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Can Fam Physician. 2002 February; 48: 298–302.
PMCID: PMC2213985

Indoor air quality, fungi, and health. How do we stand?


OBJECTIVE: To equip medical practitioners with up-to-date scientific and medical information on the health effects of exposure to fungi in indoor air, clinical evaluation of these health problems, and possible preventive measures. QUALITY OF EVIDENCE: MEDLINE was searched from 1985 to 2000 using the MeSH words mould (mold), fungus, indoor air, and health effects. Nearly all studies were case reports, case-control studies, and cross-sectional studies. Evidence of an association between respiratory problems and the presence of fungi and dampness is strong. MAIN MESSAGE: Recent well designed studies and literature reviews indicate that exposure to dampness and fungi in indoor air brings on or exacerbates asthma and other respiratory complaints. More studies are required, however, before a definite conclusion on other potential effects of such exposure (such as systemic and long-term effects and pulmonary hemorrhage in infants) is possible. The various health problems that can result from exposure to dampness and fungi in indoor air make such exposure unacceptable from a public health perspective. Physicians are important in treating and preventing such problems; various resources are available to help them. CONCLUSION: Even though some scientific issues remain to be resolved concerning the health effects of exposure to dampness and fungi in indoor air, family physicians can identify potential problems and refer patients to appropriate resources.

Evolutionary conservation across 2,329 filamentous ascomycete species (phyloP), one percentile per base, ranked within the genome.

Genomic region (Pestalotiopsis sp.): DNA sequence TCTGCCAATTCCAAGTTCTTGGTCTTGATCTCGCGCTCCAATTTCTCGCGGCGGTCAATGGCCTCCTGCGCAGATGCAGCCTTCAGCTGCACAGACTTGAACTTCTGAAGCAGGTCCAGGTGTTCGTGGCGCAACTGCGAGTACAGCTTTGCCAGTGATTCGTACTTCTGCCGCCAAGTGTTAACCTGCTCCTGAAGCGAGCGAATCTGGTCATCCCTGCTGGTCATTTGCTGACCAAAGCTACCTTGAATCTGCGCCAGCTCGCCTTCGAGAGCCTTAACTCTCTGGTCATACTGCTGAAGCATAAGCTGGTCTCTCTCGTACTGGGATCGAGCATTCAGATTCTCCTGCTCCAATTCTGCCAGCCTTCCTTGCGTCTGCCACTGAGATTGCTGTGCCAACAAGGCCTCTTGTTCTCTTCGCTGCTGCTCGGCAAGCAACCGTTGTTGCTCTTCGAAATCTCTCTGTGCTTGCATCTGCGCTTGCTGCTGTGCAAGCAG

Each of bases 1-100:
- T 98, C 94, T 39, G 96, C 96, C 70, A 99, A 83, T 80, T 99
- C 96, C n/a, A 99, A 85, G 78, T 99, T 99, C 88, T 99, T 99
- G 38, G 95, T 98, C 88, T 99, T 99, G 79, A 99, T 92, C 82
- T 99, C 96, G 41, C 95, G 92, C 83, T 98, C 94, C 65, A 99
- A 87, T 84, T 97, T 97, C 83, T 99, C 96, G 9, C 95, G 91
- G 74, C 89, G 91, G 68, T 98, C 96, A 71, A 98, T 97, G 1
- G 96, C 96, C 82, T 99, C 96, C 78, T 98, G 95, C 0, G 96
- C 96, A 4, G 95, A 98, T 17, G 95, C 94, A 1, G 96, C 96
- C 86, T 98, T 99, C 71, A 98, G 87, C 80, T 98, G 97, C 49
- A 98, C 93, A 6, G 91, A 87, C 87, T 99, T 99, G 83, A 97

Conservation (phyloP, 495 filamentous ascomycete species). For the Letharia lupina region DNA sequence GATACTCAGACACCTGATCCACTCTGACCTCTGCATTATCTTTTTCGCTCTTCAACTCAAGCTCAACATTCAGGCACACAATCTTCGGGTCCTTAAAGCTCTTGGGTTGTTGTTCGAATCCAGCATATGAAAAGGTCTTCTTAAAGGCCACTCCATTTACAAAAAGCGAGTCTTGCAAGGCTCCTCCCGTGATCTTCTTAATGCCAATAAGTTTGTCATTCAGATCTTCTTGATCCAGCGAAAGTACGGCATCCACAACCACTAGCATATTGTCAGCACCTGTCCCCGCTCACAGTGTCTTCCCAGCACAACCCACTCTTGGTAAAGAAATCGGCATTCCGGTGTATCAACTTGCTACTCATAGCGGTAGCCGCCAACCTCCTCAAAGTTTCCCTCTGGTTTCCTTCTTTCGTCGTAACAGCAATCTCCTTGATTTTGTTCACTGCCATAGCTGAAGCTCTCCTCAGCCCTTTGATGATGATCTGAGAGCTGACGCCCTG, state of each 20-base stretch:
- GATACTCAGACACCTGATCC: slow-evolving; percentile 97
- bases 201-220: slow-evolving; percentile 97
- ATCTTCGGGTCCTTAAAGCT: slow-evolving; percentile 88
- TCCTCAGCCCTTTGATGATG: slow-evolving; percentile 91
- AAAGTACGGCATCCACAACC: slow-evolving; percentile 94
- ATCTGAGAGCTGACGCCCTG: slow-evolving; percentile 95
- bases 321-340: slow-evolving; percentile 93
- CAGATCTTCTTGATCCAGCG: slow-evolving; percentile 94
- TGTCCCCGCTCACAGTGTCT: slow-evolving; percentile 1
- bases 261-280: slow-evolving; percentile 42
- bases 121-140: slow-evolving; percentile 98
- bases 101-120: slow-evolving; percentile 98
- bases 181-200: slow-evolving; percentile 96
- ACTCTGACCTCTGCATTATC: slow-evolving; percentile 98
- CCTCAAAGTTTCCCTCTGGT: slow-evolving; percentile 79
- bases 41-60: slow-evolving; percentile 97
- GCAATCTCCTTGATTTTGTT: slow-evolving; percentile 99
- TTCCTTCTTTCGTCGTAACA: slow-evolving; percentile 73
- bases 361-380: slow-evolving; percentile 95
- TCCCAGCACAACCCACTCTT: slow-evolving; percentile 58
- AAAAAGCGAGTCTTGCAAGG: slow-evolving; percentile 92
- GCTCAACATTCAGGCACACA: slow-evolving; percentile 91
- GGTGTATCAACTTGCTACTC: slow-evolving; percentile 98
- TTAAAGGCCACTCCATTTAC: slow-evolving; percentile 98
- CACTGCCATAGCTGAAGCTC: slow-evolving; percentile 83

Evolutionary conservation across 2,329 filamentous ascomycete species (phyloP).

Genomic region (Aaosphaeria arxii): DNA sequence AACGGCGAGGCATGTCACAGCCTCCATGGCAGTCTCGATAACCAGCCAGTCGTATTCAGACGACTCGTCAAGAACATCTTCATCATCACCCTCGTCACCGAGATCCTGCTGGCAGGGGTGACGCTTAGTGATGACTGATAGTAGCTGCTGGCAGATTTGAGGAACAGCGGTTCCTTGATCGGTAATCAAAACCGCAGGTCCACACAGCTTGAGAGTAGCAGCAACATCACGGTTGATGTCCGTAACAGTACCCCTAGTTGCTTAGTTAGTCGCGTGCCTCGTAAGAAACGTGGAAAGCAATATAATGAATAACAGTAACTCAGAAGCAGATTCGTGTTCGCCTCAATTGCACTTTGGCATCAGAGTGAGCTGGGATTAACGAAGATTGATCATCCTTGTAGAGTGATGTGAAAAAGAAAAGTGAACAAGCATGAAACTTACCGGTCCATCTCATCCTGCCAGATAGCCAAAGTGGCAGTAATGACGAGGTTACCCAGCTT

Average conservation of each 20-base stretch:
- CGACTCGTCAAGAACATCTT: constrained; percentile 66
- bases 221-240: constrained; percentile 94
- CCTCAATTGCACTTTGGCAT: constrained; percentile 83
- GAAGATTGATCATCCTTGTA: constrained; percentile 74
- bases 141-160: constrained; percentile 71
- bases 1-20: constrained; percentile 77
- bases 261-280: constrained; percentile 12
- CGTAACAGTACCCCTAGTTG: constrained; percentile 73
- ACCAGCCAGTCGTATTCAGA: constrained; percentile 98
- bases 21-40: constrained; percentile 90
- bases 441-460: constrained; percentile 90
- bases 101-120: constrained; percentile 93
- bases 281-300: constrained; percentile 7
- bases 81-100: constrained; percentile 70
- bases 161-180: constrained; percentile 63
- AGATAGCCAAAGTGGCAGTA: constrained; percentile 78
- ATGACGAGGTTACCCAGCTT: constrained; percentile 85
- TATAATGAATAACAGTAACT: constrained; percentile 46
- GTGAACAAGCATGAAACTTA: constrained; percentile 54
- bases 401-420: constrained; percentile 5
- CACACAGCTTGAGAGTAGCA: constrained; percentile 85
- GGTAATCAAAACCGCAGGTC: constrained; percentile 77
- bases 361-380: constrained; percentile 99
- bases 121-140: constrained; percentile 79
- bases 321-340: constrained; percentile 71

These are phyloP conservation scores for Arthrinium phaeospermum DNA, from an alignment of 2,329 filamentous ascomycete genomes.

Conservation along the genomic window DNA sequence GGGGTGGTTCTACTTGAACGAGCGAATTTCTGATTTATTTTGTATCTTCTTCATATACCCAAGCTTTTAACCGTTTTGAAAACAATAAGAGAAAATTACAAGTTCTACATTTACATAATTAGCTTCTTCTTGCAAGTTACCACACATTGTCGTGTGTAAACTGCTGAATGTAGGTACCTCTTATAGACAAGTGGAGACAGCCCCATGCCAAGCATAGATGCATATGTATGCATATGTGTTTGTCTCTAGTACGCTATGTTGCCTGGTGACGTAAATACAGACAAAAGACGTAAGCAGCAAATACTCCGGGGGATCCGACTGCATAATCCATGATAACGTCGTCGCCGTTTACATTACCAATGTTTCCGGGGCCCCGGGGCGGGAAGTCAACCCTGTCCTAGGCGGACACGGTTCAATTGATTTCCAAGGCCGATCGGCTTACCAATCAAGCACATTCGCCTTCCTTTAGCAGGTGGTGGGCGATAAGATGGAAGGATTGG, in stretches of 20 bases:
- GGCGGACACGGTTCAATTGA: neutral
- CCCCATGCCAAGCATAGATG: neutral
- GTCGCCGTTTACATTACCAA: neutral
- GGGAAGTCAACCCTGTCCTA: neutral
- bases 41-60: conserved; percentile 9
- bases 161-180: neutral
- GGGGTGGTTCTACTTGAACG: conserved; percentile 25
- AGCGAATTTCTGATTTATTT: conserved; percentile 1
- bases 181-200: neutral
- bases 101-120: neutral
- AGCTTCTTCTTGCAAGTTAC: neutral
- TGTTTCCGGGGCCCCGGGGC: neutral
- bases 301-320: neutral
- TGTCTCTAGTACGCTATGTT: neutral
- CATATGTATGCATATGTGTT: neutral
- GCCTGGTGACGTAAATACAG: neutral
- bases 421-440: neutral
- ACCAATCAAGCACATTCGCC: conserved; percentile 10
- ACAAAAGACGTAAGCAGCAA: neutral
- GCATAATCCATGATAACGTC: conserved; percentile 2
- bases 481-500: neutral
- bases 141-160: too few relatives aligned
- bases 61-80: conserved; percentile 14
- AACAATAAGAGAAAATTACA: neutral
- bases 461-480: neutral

Articles from Canadian Family Physician are provided here courtesy of College of Family Physicians of Canada